Senior Citizens to See Modest $5
Monthly Increase in Medicare Part B for 2013
The Part B deductible will also
increase by $7; reactions positive but note increasing cost of
healthcare for seniors
Nov. 16, 2012 – Senior citizens
will see their monthly premium for Medicare Part B increase by $5.00 to
$104.90 in 2013, which is $4.00 below earlier estimates by the Centers
for Medicare & Medicaid Services, according to Marilyn Travenner, acting
CMS Administrator, who announced the new rates on the CMS Blog.
“By law, the premium must cover a
percent of Medicare’s expenses; premium increases are in line with
projected cost increases. Medicare Part B premiums have gone up slowly
over the past five years – an average of less than 2 percent a year, or
$8.50 total,” she added.
The other most notable change in
Medicare costs for 2013 is an increase in the deductible for Part B to
$147 from $140 this year. Travenner notes this is $15 below the
deductible in 2011.
Earlier the Social Security
Administration had announced a cost-of-living adjustment (COLA)
for 2013 of 1.7 percent or about $21 per month for the average senior
receiving monthly benefits. The average monthly benefit for seniors will
Travenner said other changes in 2013 include:
● Medicare Part A Premium: Part A covers
inpatient hospital stays, care in a skilled nursing facility, hospice
care, and some home health care. Only about 1 percent of people with
Medicare pay a premium for Part A services - you need to have paid
Medicare payroll taxes for 40 quarters of employment or be married to
someone who did. For those few affected, the 2013 Part A premium is
decreasing to $441, down from $451 in 2012.
● Medicare Part A Deductible: This
deductible is the cost to people with Medicare for up to 60 days of
Medicare-covered inpatient services in the hospitals for each benefit
period (a benefit period starts the day a patient is admitted and ends
when the patient has been out of the hospital for 60 days in a row.)
This will increase to $1,184 in 2013, up from $1156 this year (an
increase of 2.4%).
● Medicare Part B Deductible: The
deductible will increase to $147 in 2013, from $140. This is still $15
below the deductible in 2011, she said.
● Income-related Adjustments: People with
Medicare who report 2011 income above $85,000 a year ($170,000 filing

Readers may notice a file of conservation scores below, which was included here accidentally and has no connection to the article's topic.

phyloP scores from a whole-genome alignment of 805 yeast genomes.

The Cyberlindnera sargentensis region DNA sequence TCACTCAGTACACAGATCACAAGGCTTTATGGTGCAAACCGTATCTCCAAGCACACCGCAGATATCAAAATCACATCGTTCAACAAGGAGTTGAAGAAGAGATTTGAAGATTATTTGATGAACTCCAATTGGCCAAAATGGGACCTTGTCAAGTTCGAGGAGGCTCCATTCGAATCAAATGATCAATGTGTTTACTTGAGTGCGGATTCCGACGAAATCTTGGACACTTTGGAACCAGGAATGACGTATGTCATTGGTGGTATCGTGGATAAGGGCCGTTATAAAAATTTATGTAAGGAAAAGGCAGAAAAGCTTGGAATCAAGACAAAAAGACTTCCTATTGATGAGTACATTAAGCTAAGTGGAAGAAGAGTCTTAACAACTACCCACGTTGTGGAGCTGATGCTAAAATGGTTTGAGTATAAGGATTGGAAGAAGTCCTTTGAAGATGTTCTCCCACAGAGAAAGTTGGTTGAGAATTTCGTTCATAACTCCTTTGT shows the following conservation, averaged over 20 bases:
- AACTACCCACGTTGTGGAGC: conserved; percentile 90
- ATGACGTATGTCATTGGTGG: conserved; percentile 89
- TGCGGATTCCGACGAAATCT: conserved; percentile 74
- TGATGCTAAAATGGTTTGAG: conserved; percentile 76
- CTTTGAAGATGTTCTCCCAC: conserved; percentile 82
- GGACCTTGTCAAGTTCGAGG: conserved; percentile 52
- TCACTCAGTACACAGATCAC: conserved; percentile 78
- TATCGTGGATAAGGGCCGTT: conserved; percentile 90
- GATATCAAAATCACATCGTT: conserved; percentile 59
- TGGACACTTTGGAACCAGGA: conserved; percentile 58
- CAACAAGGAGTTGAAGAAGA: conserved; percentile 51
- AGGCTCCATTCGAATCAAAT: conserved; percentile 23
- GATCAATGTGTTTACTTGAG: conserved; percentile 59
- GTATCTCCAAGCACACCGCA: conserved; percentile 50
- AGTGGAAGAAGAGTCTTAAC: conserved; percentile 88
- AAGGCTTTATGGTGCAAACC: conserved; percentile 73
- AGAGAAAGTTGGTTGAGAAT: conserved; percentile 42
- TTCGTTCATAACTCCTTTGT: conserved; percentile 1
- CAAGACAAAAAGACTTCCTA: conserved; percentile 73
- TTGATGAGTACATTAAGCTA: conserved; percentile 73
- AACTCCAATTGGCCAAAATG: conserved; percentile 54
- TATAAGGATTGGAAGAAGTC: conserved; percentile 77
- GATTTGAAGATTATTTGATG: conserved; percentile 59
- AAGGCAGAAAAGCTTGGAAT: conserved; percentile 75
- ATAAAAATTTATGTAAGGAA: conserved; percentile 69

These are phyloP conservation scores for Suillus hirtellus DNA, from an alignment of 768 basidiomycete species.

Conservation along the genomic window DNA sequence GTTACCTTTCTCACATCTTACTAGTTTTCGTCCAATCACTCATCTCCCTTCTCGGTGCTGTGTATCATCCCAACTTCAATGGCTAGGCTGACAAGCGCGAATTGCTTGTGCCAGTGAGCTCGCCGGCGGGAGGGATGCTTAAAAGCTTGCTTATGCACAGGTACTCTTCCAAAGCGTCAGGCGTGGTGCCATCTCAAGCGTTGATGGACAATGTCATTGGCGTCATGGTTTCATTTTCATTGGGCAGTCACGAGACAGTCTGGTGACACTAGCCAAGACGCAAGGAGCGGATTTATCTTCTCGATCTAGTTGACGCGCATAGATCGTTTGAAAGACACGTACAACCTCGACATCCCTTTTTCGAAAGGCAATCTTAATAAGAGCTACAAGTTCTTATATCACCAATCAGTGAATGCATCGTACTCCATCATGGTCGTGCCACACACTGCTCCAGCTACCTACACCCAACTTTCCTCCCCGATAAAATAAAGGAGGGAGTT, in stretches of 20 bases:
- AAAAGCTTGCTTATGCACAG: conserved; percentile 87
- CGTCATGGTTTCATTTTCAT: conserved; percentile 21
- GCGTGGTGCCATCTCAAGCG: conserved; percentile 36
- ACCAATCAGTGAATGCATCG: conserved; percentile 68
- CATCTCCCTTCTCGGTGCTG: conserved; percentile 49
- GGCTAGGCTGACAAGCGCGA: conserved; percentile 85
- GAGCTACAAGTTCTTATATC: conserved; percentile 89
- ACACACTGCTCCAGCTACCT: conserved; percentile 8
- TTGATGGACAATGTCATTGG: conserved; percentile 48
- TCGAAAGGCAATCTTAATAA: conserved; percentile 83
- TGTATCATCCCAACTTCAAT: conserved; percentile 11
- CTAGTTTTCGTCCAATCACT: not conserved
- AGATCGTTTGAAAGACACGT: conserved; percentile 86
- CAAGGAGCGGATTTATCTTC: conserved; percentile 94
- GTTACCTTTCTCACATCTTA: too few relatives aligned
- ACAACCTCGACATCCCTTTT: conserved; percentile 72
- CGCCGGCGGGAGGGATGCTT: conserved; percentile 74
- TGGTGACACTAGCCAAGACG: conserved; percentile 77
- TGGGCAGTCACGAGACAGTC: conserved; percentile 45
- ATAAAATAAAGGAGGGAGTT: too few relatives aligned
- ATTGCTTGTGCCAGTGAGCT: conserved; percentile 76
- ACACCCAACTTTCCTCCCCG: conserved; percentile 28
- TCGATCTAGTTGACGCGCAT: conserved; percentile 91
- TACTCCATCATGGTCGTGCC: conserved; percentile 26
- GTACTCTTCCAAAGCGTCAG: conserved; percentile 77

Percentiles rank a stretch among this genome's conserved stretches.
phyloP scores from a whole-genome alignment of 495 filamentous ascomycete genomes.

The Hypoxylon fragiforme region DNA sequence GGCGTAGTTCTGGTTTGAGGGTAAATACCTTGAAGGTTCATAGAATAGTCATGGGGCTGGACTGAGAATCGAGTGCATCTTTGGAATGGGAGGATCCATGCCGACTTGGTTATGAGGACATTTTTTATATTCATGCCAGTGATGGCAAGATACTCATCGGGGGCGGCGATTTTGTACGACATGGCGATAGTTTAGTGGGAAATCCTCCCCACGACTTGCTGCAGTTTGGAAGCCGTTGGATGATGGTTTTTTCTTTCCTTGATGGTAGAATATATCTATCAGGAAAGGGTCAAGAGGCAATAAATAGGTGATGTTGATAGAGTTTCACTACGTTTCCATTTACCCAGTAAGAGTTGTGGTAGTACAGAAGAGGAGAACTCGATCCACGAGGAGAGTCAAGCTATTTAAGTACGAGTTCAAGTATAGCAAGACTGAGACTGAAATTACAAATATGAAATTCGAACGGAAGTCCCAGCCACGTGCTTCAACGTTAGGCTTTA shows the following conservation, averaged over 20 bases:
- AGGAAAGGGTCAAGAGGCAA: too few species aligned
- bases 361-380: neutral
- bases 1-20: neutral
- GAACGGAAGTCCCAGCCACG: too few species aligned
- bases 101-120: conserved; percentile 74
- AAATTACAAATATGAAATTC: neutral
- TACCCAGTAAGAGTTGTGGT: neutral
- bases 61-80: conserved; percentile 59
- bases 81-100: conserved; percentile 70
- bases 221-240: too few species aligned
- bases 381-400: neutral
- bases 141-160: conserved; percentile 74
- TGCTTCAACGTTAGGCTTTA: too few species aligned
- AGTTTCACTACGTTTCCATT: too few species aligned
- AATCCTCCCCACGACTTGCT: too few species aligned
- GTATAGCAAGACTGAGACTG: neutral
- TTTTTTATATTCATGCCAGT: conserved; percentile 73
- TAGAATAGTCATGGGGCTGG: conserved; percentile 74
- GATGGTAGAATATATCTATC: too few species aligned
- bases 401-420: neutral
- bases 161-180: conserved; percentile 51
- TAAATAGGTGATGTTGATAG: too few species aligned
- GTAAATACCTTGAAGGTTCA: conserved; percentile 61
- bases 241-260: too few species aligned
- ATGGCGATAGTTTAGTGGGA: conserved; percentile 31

jointly) are legally responsible to cover a larger portion of the cost
of their coverage. These premium adjustments range from $42.00 to
$230.80 a month for Medicare Part B.
Medicare Rights Center Reaction
“Even though payment reforms enacted over the past
few years, including those in the Affordable Care Act (ACA), have kept
these costs lower than expected, today’s announcement offers a stark
reminder to policymakers embroiled in deficit reduction negotiations:
older adults and people with disabilities with Medicare already pay a
high amount for their health care,” said Joe Baker, president of the
Medicare Rights Center.
“Half of all people with Medicare live on annual
incomes of $22,000 or less, and the average person with Medicare spends
15% of their household expenses toward health care costs, opposed to 5%
among non-Medicare households.
“The average person with Medicare spends $4,500 for
health care per year. In the last 5 years of life, beneficiaries spend
an average of $38,688 per year, and for 25% of beneficiaries,
out-of-pocket costs average $101,791 during this period. This harsh
financial reality makes clear that any proposal to find savings in the
Medicare program should not force people with Medicare to pay more for
less health security.
“Instead of shifting costs to beneficiaries,
Medicare Rights Center supports cost savings solutions that address the
problem of rising health care costs in the system overall. “
“While AARP is pleased that the vast majority of
people in Medicare will see a lower than projected increase in their
Part B premiums, health care costs continue to outpace general
inflation, which was 1.7 percent this year. As a result, the Medicare
Part B premium, which increased 5 percent, will eat up nearly 25 percent
of the monthly Social Security Cost of Living Adjustment (COLA),” said
AARP Legislative Policy Director David Certner.
“AARP has opposed deficit reduction proposals that
would reduce Social Security benefits by adopting the Chained Consumer
Price Index (CCPI). The COLA is already based on an index that
under-reports rapidly increasing health care costs and today’s
announcement of a $5 premium increase is further proof that these costs
are being disproportionately felt by seniors.
“With millions of America’s seniors struggling with
higher expenses – particularly higher health care costs – we need to do
more to lower costs across the health care system and avoid further
cost-shifting to seniors.”
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